DUBAI, June 30 (Reuters) - Qatar Petroleum (QP), one of the
world's top liquefied natural gas (LNG) suppliers, sold $12.5
billion in a jumbo four-tranche bond deal on Wednesday, a
document showed, its first public bond sale and the biggest
issuance out of emerging markets this year.
QP tightened the spreads across all four tranches by 30
basis points (bps) after combined orders topped $41 billion, the
document from one of the banks on the deal showed.
QP sold $1.5 billion in a five-year portion at 50 bps over
U.S. Treasuries (UST), $3.5 billion in 10-year paper at 90 bps
over UST, $3.5 billion in 20-year notes at 3.15% and $4 billion
in 30-year Formosa bonds at 3.3%.
The bonds landed roughly 10-15 bps wider than the
sovereign's curve, which investors likened to Saudi oil giant
Aramco's debt compared with Saudi sovereign debt.
"The most obvious comparable to QP is Aramco which is
roughly 10-15 bps wider than the sovereign. But QP contributes
to 80% of Qatar's budget versus 60%" for Aramco's contribution
to Saudi Arabia's budget, said Zeina Rizk, executive fixed
income director at Arqaam Capital.
The Formosa bonds - sold in Taiwan by foreign borrowers and
denominated in currencies other than the Taiwanese dollar - and
the 10-year paper attracted the most demand, over $12 billion
QP, which supplies one in five LNG cargoes globally, will
use the proceeds for operational and investment purposes,
including for its North Field expansion project, the bonds'
QP signed a contract in February for the first phase of its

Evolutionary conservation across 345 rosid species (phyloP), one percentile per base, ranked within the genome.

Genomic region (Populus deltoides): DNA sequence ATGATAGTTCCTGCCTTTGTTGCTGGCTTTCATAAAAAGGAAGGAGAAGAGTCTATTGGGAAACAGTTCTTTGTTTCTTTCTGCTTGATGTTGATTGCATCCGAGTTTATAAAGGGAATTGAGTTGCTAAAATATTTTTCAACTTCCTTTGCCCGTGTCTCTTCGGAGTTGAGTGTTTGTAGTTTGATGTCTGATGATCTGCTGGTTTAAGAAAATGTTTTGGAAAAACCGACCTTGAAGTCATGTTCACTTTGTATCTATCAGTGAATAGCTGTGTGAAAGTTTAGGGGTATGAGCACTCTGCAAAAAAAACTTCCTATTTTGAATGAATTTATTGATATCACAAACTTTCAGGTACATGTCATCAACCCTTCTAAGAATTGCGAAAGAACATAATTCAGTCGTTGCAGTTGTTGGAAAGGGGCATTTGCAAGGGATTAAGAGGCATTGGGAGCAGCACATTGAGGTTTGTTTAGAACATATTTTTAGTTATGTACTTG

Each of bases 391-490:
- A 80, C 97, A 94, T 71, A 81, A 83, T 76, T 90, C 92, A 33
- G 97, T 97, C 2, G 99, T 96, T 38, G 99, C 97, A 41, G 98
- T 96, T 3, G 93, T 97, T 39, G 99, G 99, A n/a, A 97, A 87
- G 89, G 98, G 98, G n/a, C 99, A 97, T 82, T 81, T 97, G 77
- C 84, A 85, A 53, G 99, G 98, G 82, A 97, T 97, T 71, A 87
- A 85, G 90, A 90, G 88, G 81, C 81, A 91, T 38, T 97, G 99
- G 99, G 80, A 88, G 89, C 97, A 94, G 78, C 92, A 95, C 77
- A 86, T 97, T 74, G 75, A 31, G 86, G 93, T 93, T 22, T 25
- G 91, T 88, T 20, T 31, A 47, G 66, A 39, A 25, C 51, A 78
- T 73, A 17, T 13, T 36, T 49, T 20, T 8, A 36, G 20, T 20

North Field LNG expansion project, which aims to boost Qatar's
LNG output to 126 million tonnes per annum (mtpa) by 2027 from
77 mtpa currently.
Capital expenditure by QP, its subsidiaries and joint
ventures through 2025 is projected at 300 billion riyals, the
QP posted a profit of 18.1 billion riyals ($4.90 billion) in
the first quarter of 2021, up from 13.3 billion riyals a year
prior, a bonds prospectus reviewed by Reuters showed.
Fitch Ratings assigned QP a long-term rating of AA, in line
with Qatar's sovereign rating, saying it was "constrained by
that of the sole shareholder - Qatar".
Fitch said key constraints on QP's rating include completion
risk for large capital expenditure projects related to
increasing LNG production, as well as political risk.
Timothy Ash, senior EM sovereign strategist at Bluebay Asset
Management in London, said demand was "driven by assumed lack of
sovereign issuance given higher oil prices and improving credit
fundamentals (low budget financing needs), and view that QP is
cheap sovereign exposure given 100% state ownership."
Citi, JPMorgan, BofA Securities,
Deutsche Bank, Goldman Sachs, HSBC,
MUFG, QNB Capital and Credit Suisse
arranged the deal.
(Reporting by Yousef Saba and Yousef Saba
Editing by Marguerita Choy)